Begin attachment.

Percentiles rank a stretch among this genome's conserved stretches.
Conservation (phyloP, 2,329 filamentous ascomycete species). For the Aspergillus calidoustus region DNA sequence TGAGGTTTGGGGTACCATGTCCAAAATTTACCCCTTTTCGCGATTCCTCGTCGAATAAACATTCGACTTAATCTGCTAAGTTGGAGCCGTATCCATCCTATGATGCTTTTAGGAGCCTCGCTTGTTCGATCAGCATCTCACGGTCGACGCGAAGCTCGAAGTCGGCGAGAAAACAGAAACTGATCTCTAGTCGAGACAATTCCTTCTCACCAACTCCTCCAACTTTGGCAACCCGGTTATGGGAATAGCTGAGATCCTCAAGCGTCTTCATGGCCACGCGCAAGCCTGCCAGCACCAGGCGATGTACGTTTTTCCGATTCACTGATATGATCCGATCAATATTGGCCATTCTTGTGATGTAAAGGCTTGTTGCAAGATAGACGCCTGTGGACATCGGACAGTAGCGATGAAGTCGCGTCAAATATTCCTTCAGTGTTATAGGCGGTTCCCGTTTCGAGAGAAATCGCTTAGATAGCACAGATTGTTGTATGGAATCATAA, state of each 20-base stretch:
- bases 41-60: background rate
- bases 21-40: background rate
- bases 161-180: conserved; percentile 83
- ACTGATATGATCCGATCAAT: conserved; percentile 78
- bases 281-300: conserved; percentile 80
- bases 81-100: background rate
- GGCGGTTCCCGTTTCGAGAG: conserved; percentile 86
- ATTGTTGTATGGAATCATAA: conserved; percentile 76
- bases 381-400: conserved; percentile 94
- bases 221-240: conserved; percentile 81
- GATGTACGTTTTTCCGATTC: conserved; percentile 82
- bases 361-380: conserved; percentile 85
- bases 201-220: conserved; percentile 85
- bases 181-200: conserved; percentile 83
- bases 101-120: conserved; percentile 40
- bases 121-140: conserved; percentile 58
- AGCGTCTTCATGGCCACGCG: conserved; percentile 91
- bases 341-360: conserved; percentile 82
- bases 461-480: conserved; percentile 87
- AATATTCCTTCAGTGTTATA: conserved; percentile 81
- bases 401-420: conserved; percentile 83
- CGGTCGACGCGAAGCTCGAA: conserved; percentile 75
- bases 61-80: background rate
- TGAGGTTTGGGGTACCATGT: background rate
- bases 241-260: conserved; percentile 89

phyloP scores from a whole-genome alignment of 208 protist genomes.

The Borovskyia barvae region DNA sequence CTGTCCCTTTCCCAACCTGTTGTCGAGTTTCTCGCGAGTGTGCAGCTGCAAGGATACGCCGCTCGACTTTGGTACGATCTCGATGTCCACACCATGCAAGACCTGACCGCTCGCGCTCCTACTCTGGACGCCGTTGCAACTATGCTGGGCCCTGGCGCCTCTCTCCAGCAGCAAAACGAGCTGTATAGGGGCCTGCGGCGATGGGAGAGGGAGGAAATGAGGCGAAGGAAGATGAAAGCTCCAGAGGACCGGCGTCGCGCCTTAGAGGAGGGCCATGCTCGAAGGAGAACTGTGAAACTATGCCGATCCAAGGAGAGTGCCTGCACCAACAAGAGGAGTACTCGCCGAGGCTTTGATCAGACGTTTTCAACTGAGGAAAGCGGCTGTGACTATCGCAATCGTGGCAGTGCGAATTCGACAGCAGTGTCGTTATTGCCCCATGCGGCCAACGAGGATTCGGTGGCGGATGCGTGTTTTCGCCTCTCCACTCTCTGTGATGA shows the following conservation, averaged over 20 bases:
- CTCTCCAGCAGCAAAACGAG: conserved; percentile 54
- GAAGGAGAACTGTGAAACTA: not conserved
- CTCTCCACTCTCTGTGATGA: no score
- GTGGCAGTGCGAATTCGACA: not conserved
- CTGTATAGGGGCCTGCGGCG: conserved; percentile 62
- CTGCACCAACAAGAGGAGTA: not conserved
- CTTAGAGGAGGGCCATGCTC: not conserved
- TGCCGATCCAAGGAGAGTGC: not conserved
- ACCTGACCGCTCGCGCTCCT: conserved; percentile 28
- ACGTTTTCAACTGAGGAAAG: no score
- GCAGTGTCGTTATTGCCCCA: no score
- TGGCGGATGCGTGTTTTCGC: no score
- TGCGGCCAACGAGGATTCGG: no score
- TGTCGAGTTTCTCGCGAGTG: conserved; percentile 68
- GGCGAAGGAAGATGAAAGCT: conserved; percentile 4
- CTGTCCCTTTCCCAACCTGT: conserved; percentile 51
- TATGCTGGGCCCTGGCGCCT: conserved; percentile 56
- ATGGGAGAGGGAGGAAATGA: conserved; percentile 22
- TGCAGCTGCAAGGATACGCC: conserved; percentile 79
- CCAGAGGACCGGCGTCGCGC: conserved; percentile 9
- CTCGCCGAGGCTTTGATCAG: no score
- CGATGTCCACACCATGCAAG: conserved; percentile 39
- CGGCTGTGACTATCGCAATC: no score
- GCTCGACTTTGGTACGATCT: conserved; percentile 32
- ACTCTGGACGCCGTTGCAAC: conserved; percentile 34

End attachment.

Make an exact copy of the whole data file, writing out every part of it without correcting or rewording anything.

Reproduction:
Percentiles rank a stretch among this genome's conserved stretches.
Conservation (phyloP, 2,329 filamentous ascomycete species). For the Aspergillus calidoustus region DNA sequence TGAGGTTTGGGGTACCATGTCCAAAATTTACCCCTTTTCGCGATTCCTCGTCGAATAAACATTCGACTTAATCTGCTAAGTTGGAGCCGTATCCATCCTATGATGCTTTTAGGAGCCTCGCTTGTTCGATCAGCATCTCACGGTCGACGCGAAGCTCGAAGTCGGCGAGAAAACAGAAACTGATCTCTAGTCGAGACAATTCCTTCTCACCAACTCCTCCAACTTTGGCAACCCGGTTATGGGAATAGCTGAGATCCTCAAGCGTCTTCATGGCCACGCGCAAGCCTGCCAGCACCAGGCGATGTACGTTTTTCCGATTCACTGATATGATCCGATCAATATTGGCCATTCTTGTGATGTAAAGGCTTGTTGCAAGATAGACGCCTGTGGACATCGGACAGTAGCGATGAAGTCGCGTCAAATATTCCTTCAGTGTTATAGGCGGTTCCCGTTTCGAGAGAAATCGCTTAGATAGCACAGATTGTTGTATGGAATCATAA, state of each 20-base stretch:
- bases 41-60: background rate
- bases 21-40: background rate
- bases 161-180: conserved; percentile 83
- ACTGATATGATCCGATCAAT: conserved; percentile 78
- bases 281-300: conserved; percentile 80
- bases 81-100: background rate
- GGCGGTTCCCGTTTCGAGAG: conserved; percentile 86
- ATTGTTGTATGGAATCATAA: conserved; percentile 76
- bases 381-400: conserved; percentile 94
- bases 221-240: conserved; percentile 81
- GATGTACGTTTTTCCGATTC: conserved; percentile 82
- bases 361-380: conserved; percentile 85
- bases 201-220: conserved; percentile 85
- bases 181-200: conserved; percentile 83
- bases 101-120: conserved; percentile 40
- bases 121-140: conserved; percentile 58
- AGCGTCTTCATGGCCACGCG: conserved; percentile 91
- bases 341-360: conserved; percentile 82
- bases 461-480: conserved; percentile 87
- AATATTCCTTCAGTGTTATA: conserved; percentile 81
- bases 401-420: conserved; percentile 83
- CGGTCGACGCGAAGCTCGAA: conserved; percentile 75
- bases 61-80: background rate
- TGAGGTTTGGGGTACCATGT: background rate
- bases 241-260: conserved; percentile 89

phyloP scores from a whole-genome alignment of 208 protist genomes.

The Borovskyia barvae region DNA sequence CTGTCCCTTTCCCAACCTGTTGTCGAGTTTCTCGCGAGTGTGCAGCTGCAAGGATACGCCGCTCGACTTTGGTACGATCTCGATGTCCACACCATGCAAGACCTGACCGCTCGCGCTCCTACTCTGGACGCCGTTGCAACTATGCTGGGCCCTGGCGCCTCTCTCCAGCAGCAAAACGAGCTGTATAGGGGCCTGCGGCGATGGGAGAGGGAGGAAATGAGGCGAAGGAAGATGAAAGCTCCAGAGGACCGGCGTCGCGCCTTAGAGGAGGGCCATGCTCGAAGGAGAACTGTGAAACTATGCCGATCCAAGGAGAGTGCCTGCACCAACAAGAGGAGTACTCGCCGAGGCTTTGATCAGACGTTTTCAACTGAGGAAAGCGGCTGTGACTATCGCAATCGTGGCAGTGCGAATTCGACAGCAGTGTCGTTATTGCCCCATGCGGCCAACGAGGATTCGGTGGCGGATGCGTGTTTTCGCCTCTCCACTCTCTGTGATGA shows the following conservation, averaged over 20 bases:
- CTCTCCAGCAGCAAAACGAG: conserved; percentile 54
- GAAGGAGAACTGTGAAACTA: not conserved
- CTCTCCACTCTCTGTGATGA: no score
- GTGGCAGTGCGAATTCGACA: not conserved
- CTGTATAGGGGCCTGCGGCG: conserved; percentile 62
- CTGCACCAACAAGAGGAGTA: not conserved
- CTTAGAGGAGGGCCATGCTC: not conserved
- TGCCGATCCAAGGAGAGTGC: not conserved
- ACCTGACCGCTCGCGCTCCT: conserved; percentile 28
- ACGTTTTCAACTGAGGAAAG: no score
- GCAGTGTCGTTATTGCCCCA: no score
- TGGCGGATGCGTGTTTTCGC: no score
- TGCGGCCAACGAGGATTCGG: no score
- TGTCGAGTTTCTCGCGAGTG: conserved; percentile 68
- GGCGAAGGAAGATGAAAGCT: conserved; percentile 4
- CTGTCCCTTTCCCAACCTGT: conserved; percentile 51
- TATGCTGGGCCCTGGCGCCT: conserved; percentile 56
- ATGGGAGAGGGAGGAAATGA: conserved; percentile 22
- TGCAGCTGCAAGGATACGCC: conserved; percentile 79
- CCAGAGGACCGGCGTCGCGC: conserved; percentile 9
- CTCGCCGAGGCTTTGATCAG: no score
- CGATGTCCACACCATGCAAG: conserved; percentile 39
- CGGCTGTGACTATCGCAATC: no score
- GCTCGACTTTGGTACGATCT: conserved; percentile 32
- ACTCTGGACGCCGTTGCAAC: conserved; percentile 34